The 302ci, 327ci, 350ci engine blocks underwent a crankshaft bearing diameter transformation for 1968 when the rod-journal size was increased from the 2.00-inch diameter “small-journal” to a 2.10-inch “large-journal” and the main-journal size was increased from 2.30-inches to 2.45-inches. The large-journal connecting rods were thicker and used 3/8-inch diameter cap-bolts to replace the small-journal’s 11/32-inch cap bolts.
With the switch to the large journal blocks, the crankshaft for the 302 was specially built of hardened forged 1053-steel and fitted with a high-rpm 8.00-in. diameter harmonic balancer. 1968 was the last year for factory headers with the 302ci engine with 1.750- inch primaries and 3.00-inch secondaries.
The 427-cubic inch big-block was not yet available as a Central Office Production Order but several dealers, such as Baldwin-Motion Chevrolet in Long Island, Dana Chevrolet in Los Angeles, Nickey Chevrolet in Chicago, Berger Chevrolet in Detroit and Yenko, offered the 427 as a dealer-installed replacement for the factory-supplied 396 engine.
The 1969 Camaro carried over most of the previous year’s drivetrain with few exceptions.The Z28 RPO option was still available with the 302ci small-block backed by a Muncie four-speed transmission. It featured 11:1 compression, forged pistons, a forged steel crankshaft and connecting rods, solid lifter camshaft, and Holley 4150 carburetion on a dual-plane intake manifold. A dual four-barrel crossram intake manifold was available as a dealer-installed option.
The entry level L26 and L22 engines returned as the base six-cylinder options in 1969. The 327 (LF7) was the base V8 engine early in the 1969 model year but was replaced by the 307-cubic inch (L14) in January of 1969. The 307 later became well known for the fact that it had a low nickel content which made it soft. The engine had a reduced longevity rate making it unsuitable for rebuilding. Later versions of the 307 made during the emissions modified era produced just 115 hp which gave it one of the worst power to displacement ratings of all time.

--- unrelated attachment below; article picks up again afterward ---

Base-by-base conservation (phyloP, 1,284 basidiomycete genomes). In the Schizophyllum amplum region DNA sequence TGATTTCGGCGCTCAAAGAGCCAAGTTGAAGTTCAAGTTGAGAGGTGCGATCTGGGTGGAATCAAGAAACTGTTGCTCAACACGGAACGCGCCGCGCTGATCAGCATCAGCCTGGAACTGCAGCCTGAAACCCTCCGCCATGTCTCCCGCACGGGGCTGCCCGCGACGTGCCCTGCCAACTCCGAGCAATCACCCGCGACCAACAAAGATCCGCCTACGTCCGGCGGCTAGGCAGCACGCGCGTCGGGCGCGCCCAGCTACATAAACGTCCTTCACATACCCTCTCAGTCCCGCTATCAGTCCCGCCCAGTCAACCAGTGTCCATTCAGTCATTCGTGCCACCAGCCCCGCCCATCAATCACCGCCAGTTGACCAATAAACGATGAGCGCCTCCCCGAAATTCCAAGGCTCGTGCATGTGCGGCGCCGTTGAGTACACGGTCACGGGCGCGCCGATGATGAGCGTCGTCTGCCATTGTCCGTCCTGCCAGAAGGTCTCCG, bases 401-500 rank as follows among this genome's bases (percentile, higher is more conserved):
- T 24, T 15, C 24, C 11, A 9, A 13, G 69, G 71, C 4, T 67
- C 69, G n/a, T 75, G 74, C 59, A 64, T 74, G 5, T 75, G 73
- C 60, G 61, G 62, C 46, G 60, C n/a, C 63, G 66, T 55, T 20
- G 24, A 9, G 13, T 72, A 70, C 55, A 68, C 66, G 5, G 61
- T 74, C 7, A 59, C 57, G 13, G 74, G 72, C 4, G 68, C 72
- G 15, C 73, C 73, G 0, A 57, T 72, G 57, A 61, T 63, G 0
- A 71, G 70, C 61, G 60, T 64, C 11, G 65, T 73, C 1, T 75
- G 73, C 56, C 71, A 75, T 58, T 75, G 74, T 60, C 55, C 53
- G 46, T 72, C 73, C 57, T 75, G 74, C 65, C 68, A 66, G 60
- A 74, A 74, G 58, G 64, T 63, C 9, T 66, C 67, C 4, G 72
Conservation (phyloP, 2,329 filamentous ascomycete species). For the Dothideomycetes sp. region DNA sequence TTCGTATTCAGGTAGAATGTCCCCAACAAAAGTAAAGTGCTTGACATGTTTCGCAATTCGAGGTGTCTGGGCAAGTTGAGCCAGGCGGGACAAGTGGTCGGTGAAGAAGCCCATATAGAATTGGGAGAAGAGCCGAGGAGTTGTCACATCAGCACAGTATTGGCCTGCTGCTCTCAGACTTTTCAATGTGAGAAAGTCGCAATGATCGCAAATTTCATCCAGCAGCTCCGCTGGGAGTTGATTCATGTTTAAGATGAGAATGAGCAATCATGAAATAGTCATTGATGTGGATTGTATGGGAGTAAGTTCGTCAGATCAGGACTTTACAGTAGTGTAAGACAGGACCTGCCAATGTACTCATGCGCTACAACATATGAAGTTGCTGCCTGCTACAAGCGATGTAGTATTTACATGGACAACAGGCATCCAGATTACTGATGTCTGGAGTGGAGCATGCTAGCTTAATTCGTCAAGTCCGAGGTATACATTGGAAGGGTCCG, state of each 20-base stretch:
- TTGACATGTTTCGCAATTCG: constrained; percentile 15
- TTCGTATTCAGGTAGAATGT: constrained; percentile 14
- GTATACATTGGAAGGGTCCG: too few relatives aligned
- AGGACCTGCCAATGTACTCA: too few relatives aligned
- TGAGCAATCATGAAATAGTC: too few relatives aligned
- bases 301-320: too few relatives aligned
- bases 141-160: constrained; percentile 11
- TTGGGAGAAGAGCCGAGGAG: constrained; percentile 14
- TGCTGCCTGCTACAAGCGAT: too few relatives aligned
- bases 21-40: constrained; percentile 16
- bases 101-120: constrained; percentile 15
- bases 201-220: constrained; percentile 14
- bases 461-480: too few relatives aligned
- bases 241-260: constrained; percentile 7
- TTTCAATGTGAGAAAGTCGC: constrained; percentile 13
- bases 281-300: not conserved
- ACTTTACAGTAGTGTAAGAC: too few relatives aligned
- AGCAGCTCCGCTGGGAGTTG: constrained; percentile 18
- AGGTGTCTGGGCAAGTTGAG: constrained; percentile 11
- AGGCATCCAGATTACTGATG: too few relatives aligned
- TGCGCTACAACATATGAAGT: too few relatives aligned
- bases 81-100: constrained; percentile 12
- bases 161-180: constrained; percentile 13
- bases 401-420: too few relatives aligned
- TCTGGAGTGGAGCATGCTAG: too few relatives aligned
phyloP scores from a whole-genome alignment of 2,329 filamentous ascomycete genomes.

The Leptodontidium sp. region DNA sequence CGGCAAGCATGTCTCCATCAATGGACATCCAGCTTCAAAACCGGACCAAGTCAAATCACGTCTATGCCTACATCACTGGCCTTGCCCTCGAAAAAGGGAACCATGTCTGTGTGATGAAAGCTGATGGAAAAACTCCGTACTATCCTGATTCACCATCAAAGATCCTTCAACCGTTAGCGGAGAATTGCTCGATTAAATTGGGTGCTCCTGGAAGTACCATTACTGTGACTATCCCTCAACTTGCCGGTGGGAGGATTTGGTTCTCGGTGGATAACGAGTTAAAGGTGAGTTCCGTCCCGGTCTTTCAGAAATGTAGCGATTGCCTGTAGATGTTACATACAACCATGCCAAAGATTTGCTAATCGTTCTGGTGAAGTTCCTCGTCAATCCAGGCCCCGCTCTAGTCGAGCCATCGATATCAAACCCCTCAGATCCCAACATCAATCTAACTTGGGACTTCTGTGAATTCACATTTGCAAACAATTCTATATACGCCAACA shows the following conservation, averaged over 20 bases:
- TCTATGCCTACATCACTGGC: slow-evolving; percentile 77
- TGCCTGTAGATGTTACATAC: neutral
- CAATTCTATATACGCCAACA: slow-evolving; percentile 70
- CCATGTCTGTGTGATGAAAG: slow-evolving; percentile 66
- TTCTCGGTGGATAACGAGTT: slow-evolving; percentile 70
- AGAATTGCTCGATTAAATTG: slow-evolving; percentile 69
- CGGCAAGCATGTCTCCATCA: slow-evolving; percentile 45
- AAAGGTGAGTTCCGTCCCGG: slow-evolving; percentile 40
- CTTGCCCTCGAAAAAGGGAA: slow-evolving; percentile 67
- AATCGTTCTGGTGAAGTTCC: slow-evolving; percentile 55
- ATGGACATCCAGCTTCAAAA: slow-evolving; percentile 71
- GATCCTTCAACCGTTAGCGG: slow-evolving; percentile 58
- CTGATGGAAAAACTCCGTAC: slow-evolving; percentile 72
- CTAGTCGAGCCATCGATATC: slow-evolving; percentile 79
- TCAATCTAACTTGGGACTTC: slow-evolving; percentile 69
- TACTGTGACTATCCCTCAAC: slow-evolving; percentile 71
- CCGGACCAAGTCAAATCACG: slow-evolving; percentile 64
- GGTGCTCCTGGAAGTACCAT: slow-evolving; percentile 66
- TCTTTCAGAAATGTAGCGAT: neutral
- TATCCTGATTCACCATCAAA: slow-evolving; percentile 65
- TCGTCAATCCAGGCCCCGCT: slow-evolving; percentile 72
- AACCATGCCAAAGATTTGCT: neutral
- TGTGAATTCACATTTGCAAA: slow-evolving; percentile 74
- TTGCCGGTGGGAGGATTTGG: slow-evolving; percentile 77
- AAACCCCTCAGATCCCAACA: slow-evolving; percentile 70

The mildly popular 350-cubic inch (LM1) was the optional 350 engine in early 1969 but was replaced by the 350ci (L65) with two-barrel Rochester carburetor in January of 1969. The L65 optional 350-cubic inch displacement, higher horsepower V8 engine was available for the baseline Camaro. It was rated at 250 horsepower with the larger bore (1-1/2-inch) Rochester two-barrel 2GV “Dualjet” carburetor.
This larger bore 2GV can be identified by its front mounted location on the carburetor housing. The smaller bore 2GV carburetors have the fuel inlet on the side of the housing.
The L34 and L35 big-block 396 engines were back along with the L78 option. The legendary L89 was an aluminum-head version of the L78 396, which was grossly underrated at 375 horsepower. These big-block engine options were coupled with a 3-row, 23-inch radiator for cooling.
Camaros with the “Dualjet” carburetors were equipped with 2-row, 21-inch core radiators. The small-block V8s that had the “Quadrajet” carburetors mounted on the engines were also outfitted with 2-row, 21-inch core radiators.
Unique to the lineup was the factory-manufactured and installed special high performance 427-cubic inch engines. The RPO L72 427 engines used a Holley 4150 series carb rated at 780 cfm and vacuum secondaries. The ZL1 version of the 427 engine used the 850 cfm Holley 4150 with mechanical secondaries.
Most notably was the Yenko front and rear spoilers, cowl-induction hood, Yenko badging, and special striping on the cars. Other dealers began ordering the L72 engine package for an estimated total of 900 to 1,000 of these high performance cars with the L72 RPO option.
The other COPO available was labeled as the COPO 9560 which centered around an all-aluminum 427-cubic inch big block designed especially for drag racing. This became known as the ZL1 package and was the brainchild of drag racer Dick Harrell. The ZL1 engines were all hand-built in a clean room at the Tonawanda assembly plant prior to finding their way into Camaros, Corvettes, or sold individually to racers.
Gibb received 50 of the 69 ZL1 Camaros made but found it difficult to sell the cars due to their high price. Managing to sell only 13 of the 50 that he originally ordered, returning most of the cars back to Chevrolet to be re-distributed to other high performance dealerships.
Summary of First Generation Camaro Engines
While the Camaro may have been rushed to market, the styling and engine options made it a favorite among consumers and racers. From 1967 through 1969, there were a total of 15 different engines offered in the Camaro platforms.
The Z/28’s 302-cubic inch mouse engine became a legend and the 396-cubic inch rat engines are still sought after today. Things were looking bright for the GM engine platforms as the new decade approached. No one could predict the emission regulations and oil embargo issues that would change the engine combinations in the second generation Camaros.